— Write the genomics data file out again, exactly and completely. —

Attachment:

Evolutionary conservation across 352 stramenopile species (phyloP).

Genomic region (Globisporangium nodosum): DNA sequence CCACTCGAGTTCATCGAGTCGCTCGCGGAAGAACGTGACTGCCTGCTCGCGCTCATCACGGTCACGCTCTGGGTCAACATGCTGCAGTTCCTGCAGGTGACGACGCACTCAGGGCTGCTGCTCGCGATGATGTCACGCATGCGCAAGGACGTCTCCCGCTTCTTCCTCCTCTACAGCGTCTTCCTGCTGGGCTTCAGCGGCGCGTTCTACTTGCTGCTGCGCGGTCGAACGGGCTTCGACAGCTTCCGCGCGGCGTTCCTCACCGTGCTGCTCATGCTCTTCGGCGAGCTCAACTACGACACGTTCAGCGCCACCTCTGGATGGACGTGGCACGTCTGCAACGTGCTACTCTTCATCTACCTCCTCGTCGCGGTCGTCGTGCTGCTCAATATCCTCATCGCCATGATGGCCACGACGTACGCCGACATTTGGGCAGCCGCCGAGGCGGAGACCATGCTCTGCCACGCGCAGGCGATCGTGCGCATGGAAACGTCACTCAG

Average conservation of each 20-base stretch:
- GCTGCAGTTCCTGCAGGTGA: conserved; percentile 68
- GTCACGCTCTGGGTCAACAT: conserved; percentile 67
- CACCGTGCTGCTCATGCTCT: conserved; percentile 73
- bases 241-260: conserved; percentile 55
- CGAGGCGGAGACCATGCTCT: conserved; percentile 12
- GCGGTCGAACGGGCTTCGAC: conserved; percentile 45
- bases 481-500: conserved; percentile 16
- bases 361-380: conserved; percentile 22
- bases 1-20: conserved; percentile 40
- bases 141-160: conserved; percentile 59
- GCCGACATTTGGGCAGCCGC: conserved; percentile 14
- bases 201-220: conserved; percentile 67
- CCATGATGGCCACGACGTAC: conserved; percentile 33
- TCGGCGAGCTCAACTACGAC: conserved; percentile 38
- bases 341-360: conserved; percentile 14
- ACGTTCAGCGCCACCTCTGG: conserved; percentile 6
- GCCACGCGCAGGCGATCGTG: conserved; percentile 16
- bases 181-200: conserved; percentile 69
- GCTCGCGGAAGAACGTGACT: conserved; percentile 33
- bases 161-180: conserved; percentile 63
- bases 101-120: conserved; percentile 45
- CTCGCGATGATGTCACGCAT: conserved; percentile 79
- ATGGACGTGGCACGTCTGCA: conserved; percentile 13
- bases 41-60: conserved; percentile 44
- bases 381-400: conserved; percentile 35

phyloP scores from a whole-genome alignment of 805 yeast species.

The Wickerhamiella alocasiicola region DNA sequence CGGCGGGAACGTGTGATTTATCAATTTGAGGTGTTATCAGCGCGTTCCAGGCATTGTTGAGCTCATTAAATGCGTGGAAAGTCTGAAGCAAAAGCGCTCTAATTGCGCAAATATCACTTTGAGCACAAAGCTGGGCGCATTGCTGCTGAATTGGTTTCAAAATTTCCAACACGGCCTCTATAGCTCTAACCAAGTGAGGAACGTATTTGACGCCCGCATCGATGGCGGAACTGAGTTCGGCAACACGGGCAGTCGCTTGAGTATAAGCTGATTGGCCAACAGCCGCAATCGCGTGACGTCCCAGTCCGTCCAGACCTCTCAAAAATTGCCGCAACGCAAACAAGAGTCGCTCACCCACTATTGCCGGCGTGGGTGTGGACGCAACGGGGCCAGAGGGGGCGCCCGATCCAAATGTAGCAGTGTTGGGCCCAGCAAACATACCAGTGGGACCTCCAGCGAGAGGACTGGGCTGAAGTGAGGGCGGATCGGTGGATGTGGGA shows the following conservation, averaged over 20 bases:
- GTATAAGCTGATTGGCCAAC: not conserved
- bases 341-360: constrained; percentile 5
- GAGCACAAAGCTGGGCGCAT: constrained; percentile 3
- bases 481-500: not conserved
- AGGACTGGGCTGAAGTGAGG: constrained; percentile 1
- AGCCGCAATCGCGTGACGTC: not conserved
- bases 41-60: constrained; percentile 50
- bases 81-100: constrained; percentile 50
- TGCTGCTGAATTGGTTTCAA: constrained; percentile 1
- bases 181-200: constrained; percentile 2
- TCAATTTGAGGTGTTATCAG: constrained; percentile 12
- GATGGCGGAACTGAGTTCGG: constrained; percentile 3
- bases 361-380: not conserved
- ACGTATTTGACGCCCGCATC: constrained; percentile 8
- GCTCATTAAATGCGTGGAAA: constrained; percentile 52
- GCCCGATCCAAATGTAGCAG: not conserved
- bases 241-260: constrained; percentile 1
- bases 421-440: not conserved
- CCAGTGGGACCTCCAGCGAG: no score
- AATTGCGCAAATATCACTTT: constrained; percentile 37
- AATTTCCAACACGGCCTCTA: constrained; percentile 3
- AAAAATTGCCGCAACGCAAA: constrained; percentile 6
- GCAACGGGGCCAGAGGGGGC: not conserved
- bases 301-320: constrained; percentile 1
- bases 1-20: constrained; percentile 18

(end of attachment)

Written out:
Evolutionary conservation across 352 stramenopile species (phyloP).

Genomic region (Globisporangium nodosum): DNA sequence CCACTCGAGTTCATCGAGTCGCTCGCGGAAGAACGTGACTGCCTGCTCGCGCTCATCACGGTCACGCTCTGGGTCAACATGCTGCAGTTCCTGCAGGTGACGACGCACTCAGGGCTGCTGCTCGCGATGATGTCACGCATGCGCAAGGACGTCTCCCGCTTCTTCCTCCTCTACAGCGTCTTCCTGCTGGGCTTCAGCGGCGCGTTCTACTTGCTGCTGCGCGGTCGAACGGGCTTCGACAGCTTCCGCGCGGCGTTCCTCACCGTGCTGCTCATGCTCTTCGGCGAGCTCAACTACGACACGTTCAGCGCCACCTCTGGATGGACGTGGCACGTCTGCAACGTGCTACTCTTCATCTACCTCCTCGTCGCGGTCGTCGTGCTGCTCAATATCCTCATCGCCATGATGGCCACGACGTACGCCGACATTTGGGCAGCCGCCGAGGCGGAGACCATGCTCTGCCACGCGCAGGCGATCGTGCGCATGGAAACGTCACTCAG

Average conservation of each 20-base stretch:
- GCTGCAGTTCCTGCAGGTGA: conserved; percentile 68
- GTCACGCTCTGGGTCAACAT: conserved; percentile 67
- CACCGTGCTGCTCATGCTCT: conserved; percentile 73
- bases 241-260: conserved; percentile 55
- CGAGGCGGAGACCATGCTCT: conserved; percentile 12
- GCGGTCGAACGGGCTTCGAC: conserved; percentile 45
- bases 481-500: conserved; percentile 16
- bases 361-380: conserved; percentile 22
- bases 1-20: conserved; percentile 40
- bases 141-160: conserved; percentile 59
- GCCGACATTTGGGCAGCCGC: conserved; percentile 14
- bases 201-220: conserved; percentile 67
- CCATGATGGCCACGACGTAC: conserved; percentile 33
- TCGGCGAGCTCAACTACGAC: conserved; percentile 38
- bases 341-360: conserved; percentile 14
- ACGTTCAGCGCCACCTCTGG: conserved; percentile 6
- GCCACGCGCAGGCGATCGTG: conserved; percentile 16
- bases 181-200: conserved; percentile 69
- GCTCGCGGAAGAACGTGACT: conserved; percentile 33
- bases 161-180: conserved; percentile 63
- bases 101-120: conserved; percentile 45
- CTCGCGATGATGTCACGCAT: conserved; percentile 79
- ATGGACGTGGCACGTCTGCA: conserved; percentile 13
- bases 41-60: conserved; percentile 44
- bases 381-400: conserved; percentile 35

phyloP scores from a whole-genome alignment of 805 yeast species.

The Wickerhamiella alocasiicola region DNA sequence CGGCGGGAACGTGTGATTTATCAATTTGAGGTGTTATCAGCGCGTTCCAGGCATTGTTGAGCTCATTAAATGCGTGGAAAGTCTGAAGCAAAAGCGCTCTAATTGCGCAAATATCACTTTGAGCACAAAGCTGGGCGCATTGCTGCTGAATTGGTTTCAAAATTTCCAACACGGCCTCTATAGCTCTAACCAAGTGAGGAACGTATTTGACGCCCGCATCGATGGCGGAACTGAGTTCGGCAACACGGGCAGTCGCTTGAGTATAAGCTGATTGGCCAACAGCCGCAATCGCGTGACGTCCCAGTCCGTCCAGACCTCTCAAAAATTGCCGCAACGCAAACAAGAGTCGCTCACCCACTATTGCCGGCGTGGGTGTGGACGCAACGGGGCCAGAGGGGGCGCCCGATCCAAATGTAGCAGTGTTGGGCCCAGCAAACATACCAGTGGGACCTCCAGCGAGAGGACTGGGCTGAAGTGAGGGCGGATCGGTGGATGTGGGA shows the following conservation, averaged over 20 bases:
- GTATAAGCTGATTGGCCAAC: not conserved
- bases 341-360: constrained; percentile 5
- GAGCACAAAGCTGGGCGCAT: constrained; percentile 3
- bases 481-500: not conserved
- AGGACTGGGCTGAAGTGAGG: constrained; percentile 1
- AGCCGCAATCGCGTGACGTC: not conserved
- bases 41-60: constrained; percentile 50
- bases 81-100: constrained; percentile 50
- TGCTGCTGAATTGGTTTCAA: constrained; percentile 1
- bases 181-200: constrained; percentile 2
- TCAATTTGAGGTGTTATCAG: constrained; percentile 12
- GATGGCGGAACTGAGTTCGG: constrained; percentile 3
- bases 361-380: not conserved
- ACGTATTTGACGCCCGCATC: constrained; percentile 8
- GCTCATTAAATGCGTGGAAA: constrained; percentile 52
- GCCCGATCCAAATGTAGCAG: not conserved
- bases 241-260: constrained; percentile 1
- bases 421-440: not conserved
- CCAGTGGGACCTCCAGCGAG: no score
- AATTGCGCAAATATCACTTT: constrained; percentile 37
- AATTTCCAACACGGCCTCTA: constrained; percentile 3
- AAAAATTGCCGCAACGCAAA: constrained; percentile 6
- GCAACGGGGCCAGAGGGGGC: not conserved
- bases 301-320: constrained; percentile 1
- bases 1-20: constrained; percentile 18